As a side note, it is important to mention that SMT on sentences of 60 or more words does not show the same weakness as NMT. However, the same problem appears in SMT after 80 or more words (aka very long sentences).
4. Beam search
The task of translation has been tackled over the years with different search techniques that explore a subset of the space of possible translation. A common parameter in those searches is the beam size argument that limits the number of translation tokens maintained per input word. While in SMT there is typically a clear relationship between this parameter and the model’s overall quality score — the larger the beam search, the greater the expected score should be. In NMT there are two factors to consider, for big beam numbers the NMT BLEU scores from top performance to mediocre or even really bad translations.
When setting up the beam score, Acclaro’s NMT group discovered that a beam number between five and eight proved to be the best possible alternative, with a beam number over 10 always something we don’t recommend, as it negatively impacts model output and model performance. Why? In short, because the number of words per second that the model can translate is determined by the logical pattern that the model considers when using a longer beam search. The higher the word count, the more the model needs to consider each partial translation and subsequent word predictions.
That’s one of the reasons why our recommendation is to never overestimate your beam search. Depending on performance, keep your number between five and eight for an optimal score and words-per-second rate.
5. Word alignment
In almost every translation request, there is a need for word alignment to correspond between the source and target text. The reasons for this can include tags, formatting, ICU or a long list of features that we encounter daily. Fortunately, the key aspect of the attention mechanism (included in our NMT engines since 2018) is the attention table, which includes every probability for words in alignment between input and output words.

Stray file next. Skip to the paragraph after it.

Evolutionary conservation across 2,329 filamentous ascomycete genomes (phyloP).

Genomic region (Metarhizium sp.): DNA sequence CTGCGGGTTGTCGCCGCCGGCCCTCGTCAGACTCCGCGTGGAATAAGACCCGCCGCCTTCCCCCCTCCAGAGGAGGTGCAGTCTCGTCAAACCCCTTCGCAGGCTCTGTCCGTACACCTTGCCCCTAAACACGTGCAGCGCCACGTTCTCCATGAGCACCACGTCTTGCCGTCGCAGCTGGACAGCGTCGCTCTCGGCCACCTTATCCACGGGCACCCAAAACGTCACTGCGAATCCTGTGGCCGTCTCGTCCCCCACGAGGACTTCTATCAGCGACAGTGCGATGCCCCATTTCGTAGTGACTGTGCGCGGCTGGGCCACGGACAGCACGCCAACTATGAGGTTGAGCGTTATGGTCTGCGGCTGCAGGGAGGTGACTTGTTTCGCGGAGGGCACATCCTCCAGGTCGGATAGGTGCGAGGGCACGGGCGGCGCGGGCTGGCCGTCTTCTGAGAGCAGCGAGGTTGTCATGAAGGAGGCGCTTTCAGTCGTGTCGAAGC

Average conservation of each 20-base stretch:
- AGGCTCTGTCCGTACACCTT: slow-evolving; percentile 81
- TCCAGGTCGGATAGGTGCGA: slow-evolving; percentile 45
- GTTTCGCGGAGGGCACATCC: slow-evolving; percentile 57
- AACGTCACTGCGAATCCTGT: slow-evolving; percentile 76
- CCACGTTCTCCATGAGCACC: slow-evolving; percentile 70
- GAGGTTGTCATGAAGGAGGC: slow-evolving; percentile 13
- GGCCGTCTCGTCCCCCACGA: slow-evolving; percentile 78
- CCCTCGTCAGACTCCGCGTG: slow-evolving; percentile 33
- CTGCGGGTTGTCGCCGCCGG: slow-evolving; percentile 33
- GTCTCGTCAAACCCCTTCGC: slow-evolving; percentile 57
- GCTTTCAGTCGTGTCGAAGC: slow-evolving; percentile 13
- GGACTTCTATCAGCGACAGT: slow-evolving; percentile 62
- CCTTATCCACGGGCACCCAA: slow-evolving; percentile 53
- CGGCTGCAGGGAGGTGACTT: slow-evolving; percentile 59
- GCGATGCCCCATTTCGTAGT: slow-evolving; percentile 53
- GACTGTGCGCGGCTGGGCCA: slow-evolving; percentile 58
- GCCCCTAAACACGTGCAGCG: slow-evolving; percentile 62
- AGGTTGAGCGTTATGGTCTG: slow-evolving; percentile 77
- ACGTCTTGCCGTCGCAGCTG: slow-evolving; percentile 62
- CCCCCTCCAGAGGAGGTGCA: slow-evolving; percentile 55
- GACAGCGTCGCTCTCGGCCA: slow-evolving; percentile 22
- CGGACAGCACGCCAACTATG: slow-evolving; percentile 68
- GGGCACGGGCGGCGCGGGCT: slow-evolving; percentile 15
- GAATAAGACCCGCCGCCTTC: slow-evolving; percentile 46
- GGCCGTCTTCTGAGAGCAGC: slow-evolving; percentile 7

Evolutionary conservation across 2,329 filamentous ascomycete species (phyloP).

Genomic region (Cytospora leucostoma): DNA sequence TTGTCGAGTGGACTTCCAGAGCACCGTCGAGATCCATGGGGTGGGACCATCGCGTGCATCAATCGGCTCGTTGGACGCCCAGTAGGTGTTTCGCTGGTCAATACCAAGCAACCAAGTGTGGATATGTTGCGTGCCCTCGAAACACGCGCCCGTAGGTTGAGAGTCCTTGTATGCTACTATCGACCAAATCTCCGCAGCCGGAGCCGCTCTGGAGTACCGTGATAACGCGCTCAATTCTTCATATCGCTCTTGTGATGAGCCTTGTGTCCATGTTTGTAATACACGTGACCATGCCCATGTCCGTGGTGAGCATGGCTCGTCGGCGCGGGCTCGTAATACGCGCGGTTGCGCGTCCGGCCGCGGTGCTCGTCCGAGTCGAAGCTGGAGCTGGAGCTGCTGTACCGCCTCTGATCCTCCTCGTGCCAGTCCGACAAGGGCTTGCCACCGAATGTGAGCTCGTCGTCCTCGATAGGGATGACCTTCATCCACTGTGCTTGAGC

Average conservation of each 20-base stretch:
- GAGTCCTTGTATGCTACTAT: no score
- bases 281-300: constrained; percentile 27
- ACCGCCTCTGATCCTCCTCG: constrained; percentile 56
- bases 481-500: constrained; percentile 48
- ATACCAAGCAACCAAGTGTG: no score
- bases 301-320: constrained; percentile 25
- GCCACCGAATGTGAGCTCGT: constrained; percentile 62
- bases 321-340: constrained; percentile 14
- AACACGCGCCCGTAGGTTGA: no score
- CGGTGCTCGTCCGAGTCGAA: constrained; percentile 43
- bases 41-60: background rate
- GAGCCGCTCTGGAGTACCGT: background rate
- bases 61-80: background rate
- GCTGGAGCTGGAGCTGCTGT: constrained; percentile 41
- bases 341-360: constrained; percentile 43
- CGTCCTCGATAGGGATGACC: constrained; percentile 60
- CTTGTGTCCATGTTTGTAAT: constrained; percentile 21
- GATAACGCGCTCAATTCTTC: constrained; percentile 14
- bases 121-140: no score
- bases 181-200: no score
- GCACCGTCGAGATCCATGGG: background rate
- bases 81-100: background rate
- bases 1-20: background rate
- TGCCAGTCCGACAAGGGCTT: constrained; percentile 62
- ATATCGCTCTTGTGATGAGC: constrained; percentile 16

But here lies the challenge surrounding word alignment for NMT: the role that the attention mechanism plays for the correspondence between input and output words is not the same as in SMT. With NMT the attention technique has a broader role, paying attention to context. For instance, when translating a noun, the subject in a sentence, attention may also be paid to the verb and any other words related to or describing the subject. Context can help clarify the meaning. That said, word alignment itself is not the most reliable way to determine any given word’s meaning — and it certainly cannot be the only way to determine meaning.
The attention model, for the above reasons, may choose alignments that do not correspond with our intuition or alignment points. We strongly suggest that translation tasks that involve alignment features include a guided alignment training where supervised word alignments (such as the ones produced by fast-align, which more closely corresponds to intuition) are provided to train the model.
Crossing the final NMT barriers
Notwithstanding the widespread success of NMT, there are still a few barriers that NMT has yet to cross. Of these five biggest challenges we’ve covered, out of domain and the amount of training data (not enough) take a huge portion of performance out of the table for any system. As we seek to address these challenges, Acclaro’s NMT group is always happy to collaborate with NMT practitioners and researchers who have a similar focus. And, last but not least, we encourage our clients to consider those two factors as the most prominent ones whenever they use machine translation: How much data is enough data? And is the data in the domain I want? Talk to us today about how we put this data to work when building a successful localization program.